Circle Theater

2711 Storey Lane,
Dallas, TX 5220

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Additional Info

Previously operated by: Interstate Theatres Inc. & Texas Consolidated Theaters Inc.

Architects: H. F. Pettigrew, John A. Worley

Firms: Pettigrew & Worley

Styles: Streamline Moderne

Nearby Theaters

Circle Theater 1967

Built in 1947 and named after the long gone Harry Hines traffic circle, the lonely building is still standing in good condition surrounded by a huge parking lot and wire fence.

It must have really stood out with its huge towering column on one corner of the building that originally accommodated the Circle name. Its broad marquee and lots of neon have also survived. It is situated on Storey Street between Harry Hines and Denton Drive. By November 2016 it been converted into a live music venue named Stereo Live. That has since closed and the building is vacant in 2024.

Contributed by Don Lewis

Recent comments (view all 42 comments)

Driveintheatre2001 on November 2, 2011 at 3:53 am

matt54.. sorry for the long delay in the return response. Yep, I shoot when-ever & where-ever I can. I now have 3,000 photos up on my flickr pages! .. Enjoy! RAC Photography

shantelle1 on January 9, 2012 at 6:21 pm

I pass this theater on my way to work. It looks like it is not a functioning business anymore. Does anyone know who the owner may be and if it is, in fact, “in business”?

Driveintheatre2001 on January 18, 2012 at 5:29 am

Some photos I took of the Circle Theatre 2006 .. Enjoy… Randy A Carlisle – Historical Photographer

Keith on April 1, 2013 at 1:28 am

Featured on the discovery channel show “fast and loud”. Vertical sign has the word carnival on it now.

dallasmovietheaters on November 4, 2013 at 11:12 am

Dallas had two Circle Theaters. The first was downtown and can be found in the entry Joy Theater, its final name. But to people who may have seen the second of the Circle Theaters still standing in the 2000s, it appears that a building was constructed in the middle of nowhere with few buildings and no housing nearby. When built, it was part of a fun retail experiment around the Tom Field Traffic Circle – hence, the Circle. The 1,000-seat theater was architected by Pettigrew, Worley & Co. and was colorful with its neon interlocking circles on the outside and its crazy murals on the inside. The theater fit the area perfectly.

A carnival-like opening with Ernest Tubb in person outside, a thirty minute live radio program promoting the opening, fireworks and the film, “Welcome Stranger” were all included in the Circle’s launch on October 30, 1947. A newsreel of the capacity drawing event was shot.

In 1962, Interstate instituted a family-only film policy. But by 1968, the theater did a 180 and went all adult / art and downgraded to a weekends only operation. The theater announced a six-week weekend test group of films from January-February to determine interest in the Circle. Apparently, there wasn’t much because the theater closed on March 2, 1969.

In 1974, the Circle became a nightclub called The Old Theater with multiple levels with films playing on various levels, movie posters and movie photographs throughout. And unlike its predecessor, it provided free popcorn. That was followed by a live music venue called the Circle Theater. That was followed by an urban cowboy inspired disco called Cotton Eyed Joe’s complete with mechanical bull. That was followed by the Ritz Club / Ritz Rock and Roll Club. It was then the Dal-Star Bingo hall with the CRCLE on the outer sign replaced by BNGO.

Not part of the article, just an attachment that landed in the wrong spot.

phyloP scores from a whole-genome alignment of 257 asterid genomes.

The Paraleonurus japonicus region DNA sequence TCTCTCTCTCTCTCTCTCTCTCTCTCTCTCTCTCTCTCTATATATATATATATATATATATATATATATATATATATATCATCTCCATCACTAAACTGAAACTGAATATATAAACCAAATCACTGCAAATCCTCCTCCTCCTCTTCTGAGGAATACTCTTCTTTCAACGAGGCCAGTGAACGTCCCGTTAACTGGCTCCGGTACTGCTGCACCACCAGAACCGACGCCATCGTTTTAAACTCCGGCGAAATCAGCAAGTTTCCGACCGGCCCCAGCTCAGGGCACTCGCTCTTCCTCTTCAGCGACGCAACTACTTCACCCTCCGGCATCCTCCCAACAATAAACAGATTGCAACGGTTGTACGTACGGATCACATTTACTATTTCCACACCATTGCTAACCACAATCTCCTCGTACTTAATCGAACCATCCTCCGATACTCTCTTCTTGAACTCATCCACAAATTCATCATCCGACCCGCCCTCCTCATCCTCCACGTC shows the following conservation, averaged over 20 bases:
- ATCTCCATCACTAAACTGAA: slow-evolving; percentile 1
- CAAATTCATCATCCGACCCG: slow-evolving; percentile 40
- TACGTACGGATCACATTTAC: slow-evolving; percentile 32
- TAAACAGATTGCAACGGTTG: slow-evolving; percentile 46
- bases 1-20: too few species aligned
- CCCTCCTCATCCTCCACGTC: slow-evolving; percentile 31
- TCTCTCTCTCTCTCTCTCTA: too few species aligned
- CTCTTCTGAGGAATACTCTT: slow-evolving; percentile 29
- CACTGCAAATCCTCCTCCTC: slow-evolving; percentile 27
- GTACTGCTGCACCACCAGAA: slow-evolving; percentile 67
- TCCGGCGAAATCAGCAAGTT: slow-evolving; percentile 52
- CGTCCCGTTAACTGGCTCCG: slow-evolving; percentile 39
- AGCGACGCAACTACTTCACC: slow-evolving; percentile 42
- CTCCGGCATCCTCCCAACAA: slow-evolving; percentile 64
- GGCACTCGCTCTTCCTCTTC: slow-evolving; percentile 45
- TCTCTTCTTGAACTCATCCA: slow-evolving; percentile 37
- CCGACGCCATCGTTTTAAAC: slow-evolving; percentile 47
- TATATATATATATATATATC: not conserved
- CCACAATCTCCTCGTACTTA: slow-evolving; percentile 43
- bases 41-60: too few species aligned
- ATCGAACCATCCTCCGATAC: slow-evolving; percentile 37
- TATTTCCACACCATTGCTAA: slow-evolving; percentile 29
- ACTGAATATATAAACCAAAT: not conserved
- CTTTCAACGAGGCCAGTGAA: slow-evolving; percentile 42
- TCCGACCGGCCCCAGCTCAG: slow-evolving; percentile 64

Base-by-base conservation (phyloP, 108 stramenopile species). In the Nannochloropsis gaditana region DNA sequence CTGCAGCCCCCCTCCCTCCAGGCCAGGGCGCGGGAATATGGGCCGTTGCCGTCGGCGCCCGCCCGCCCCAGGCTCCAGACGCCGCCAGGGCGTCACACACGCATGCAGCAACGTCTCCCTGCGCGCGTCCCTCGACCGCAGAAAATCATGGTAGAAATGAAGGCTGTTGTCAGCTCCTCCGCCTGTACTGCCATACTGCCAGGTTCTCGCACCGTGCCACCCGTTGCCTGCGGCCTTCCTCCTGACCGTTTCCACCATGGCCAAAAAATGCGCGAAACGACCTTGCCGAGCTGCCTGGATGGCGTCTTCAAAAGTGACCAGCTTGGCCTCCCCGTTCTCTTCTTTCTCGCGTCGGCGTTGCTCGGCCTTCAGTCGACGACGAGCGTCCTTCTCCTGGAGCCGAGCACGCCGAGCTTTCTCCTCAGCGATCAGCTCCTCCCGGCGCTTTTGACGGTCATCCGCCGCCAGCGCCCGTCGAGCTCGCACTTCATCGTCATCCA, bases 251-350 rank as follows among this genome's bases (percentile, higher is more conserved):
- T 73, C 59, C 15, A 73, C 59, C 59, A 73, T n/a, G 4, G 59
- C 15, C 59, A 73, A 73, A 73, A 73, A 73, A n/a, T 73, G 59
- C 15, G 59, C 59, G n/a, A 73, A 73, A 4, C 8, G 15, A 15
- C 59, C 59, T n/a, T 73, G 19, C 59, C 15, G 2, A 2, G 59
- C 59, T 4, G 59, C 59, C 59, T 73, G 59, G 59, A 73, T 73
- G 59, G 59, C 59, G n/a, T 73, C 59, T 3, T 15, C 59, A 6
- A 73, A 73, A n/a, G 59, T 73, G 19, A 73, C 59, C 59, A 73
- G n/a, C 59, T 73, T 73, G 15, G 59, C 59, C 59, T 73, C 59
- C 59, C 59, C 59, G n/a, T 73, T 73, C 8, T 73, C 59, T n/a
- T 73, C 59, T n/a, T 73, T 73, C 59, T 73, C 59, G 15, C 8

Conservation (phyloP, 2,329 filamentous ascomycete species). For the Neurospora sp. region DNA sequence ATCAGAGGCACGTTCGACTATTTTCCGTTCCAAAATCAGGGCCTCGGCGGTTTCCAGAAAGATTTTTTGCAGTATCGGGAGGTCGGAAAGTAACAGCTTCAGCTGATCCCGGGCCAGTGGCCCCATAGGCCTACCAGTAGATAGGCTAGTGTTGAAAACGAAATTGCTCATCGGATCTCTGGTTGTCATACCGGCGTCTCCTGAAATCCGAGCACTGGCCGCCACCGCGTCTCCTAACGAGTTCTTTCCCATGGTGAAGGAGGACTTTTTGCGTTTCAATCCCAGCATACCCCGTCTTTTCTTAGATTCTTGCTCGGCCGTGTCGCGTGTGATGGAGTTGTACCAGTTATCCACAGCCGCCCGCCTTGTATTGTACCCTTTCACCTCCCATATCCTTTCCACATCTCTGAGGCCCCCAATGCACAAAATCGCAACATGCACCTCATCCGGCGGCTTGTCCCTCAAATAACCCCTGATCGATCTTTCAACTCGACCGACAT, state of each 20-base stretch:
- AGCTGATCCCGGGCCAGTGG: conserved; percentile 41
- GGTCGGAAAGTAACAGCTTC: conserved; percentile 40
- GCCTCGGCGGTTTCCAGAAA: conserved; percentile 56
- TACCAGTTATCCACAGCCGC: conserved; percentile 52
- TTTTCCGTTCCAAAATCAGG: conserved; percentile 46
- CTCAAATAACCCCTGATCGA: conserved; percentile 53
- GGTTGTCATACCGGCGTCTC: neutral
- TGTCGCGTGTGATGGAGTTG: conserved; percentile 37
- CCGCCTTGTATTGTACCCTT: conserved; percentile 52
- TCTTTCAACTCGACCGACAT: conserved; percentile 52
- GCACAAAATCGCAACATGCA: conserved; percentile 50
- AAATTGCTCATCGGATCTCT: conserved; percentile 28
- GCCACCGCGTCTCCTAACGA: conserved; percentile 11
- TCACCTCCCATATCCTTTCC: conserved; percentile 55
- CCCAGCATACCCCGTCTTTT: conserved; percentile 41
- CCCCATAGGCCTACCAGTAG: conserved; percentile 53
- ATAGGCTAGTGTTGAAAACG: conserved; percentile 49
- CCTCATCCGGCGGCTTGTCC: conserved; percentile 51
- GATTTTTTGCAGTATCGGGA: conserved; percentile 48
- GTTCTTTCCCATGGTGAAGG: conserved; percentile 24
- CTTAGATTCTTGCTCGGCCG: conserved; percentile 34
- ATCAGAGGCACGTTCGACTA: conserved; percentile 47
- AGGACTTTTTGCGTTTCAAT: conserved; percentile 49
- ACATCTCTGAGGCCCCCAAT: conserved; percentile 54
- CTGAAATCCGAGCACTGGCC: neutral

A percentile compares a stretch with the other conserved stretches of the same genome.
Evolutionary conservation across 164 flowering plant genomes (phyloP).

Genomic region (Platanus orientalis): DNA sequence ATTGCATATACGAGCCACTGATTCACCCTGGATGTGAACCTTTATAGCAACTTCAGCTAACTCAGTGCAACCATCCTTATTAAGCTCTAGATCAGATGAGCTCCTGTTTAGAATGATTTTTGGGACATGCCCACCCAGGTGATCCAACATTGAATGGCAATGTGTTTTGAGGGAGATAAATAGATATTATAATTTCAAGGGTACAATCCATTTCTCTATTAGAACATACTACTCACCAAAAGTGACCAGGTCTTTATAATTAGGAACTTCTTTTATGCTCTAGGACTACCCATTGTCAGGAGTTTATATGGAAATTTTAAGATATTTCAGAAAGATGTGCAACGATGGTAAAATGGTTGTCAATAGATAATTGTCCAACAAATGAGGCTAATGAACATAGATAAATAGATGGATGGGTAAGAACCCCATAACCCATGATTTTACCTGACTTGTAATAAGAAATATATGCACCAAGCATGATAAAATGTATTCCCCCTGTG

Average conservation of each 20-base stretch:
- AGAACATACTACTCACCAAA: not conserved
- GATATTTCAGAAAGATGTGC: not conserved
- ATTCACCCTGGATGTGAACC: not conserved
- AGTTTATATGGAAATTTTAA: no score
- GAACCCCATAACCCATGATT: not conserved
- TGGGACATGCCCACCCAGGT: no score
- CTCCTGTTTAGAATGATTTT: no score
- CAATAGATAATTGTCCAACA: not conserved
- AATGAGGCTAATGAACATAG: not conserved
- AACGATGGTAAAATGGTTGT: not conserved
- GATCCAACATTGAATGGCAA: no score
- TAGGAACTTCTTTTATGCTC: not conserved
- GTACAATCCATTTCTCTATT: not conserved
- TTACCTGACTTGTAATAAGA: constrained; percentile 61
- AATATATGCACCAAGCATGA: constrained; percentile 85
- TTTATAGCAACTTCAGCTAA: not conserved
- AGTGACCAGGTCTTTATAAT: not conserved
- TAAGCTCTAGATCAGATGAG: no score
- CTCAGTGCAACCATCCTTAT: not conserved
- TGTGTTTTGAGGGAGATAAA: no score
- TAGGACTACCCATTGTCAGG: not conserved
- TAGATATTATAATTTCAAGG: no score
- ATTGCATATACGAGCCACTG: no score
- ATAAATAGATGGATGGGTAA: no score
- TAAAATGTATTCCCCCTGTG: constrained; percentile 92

Things get a bit dicey as the building is home to a variety of places. It was a Hispanic place of worship; it was the Baby O All-Stars / Baby O Disco Tec (2009) / Baby O Tejano Night Club; and potentially its last occupant was a Latino nightclub, Club Carnaval, which lit of the theater until late 2012 which – while a marked departure from the original interior – was just as festive and colorful as it had been in 1947. A wrestling match by Lucha Libre in 2013 was the last known event in the space. The fence around the property in 2013 suggested an uncertain future.

alaninhouston on November 22, 2016 at 2:20 am

Drove by the other day. It is now a Stereo Live which features EDM performances. You know, DJ’s playing drum tracks with sequencers via laptops for drug-addled young people. Not my thing but better than a bingo hall.

JAG214 on February 1, 2018 at 9:13 pm

Like the comment above me said it now called Stereo Live which play EDM music that what kids now days call it or what I call it Electronic music because before people were calling it EDM they use to call it Electronic music

Joe Vogel
Joe Vogel on February 1, 2018 at 10:46 pm

Google has loads of photos (and some videos) from Stereo Live Dallas, many of them quite recent, and many apparently posted by DJs who have presented shows there. The original auditorium interior has been stripped and black-boxed, but the lobby has many original features intact. Judging from the size of the crowds in many photos it looks like business is thriving.

DavidZornig on September 22, 2021 at 8:46 pm

Facebook page for Stereo Live Dallas. Some theatre photos if you scroll past promotional ones. Website below that shows there is also a Stereo Live Houston, but not inside a former theatre.

Randy A Carlisle
Randy A Carlisle on March 25, 2024 at 3:33 am

Hate to mention but this is NOT open as a theatre.. Hasn’t been in a while! IT was last known as a club, Stereo Live Dallas was its' last occupant and now appears vacant again! March 2024.. Sad, seems nothing last here for too long.. Seems like being a Bingo place was one of the longest ventures.. RAC Photography (flickr) Randy A Carlisle

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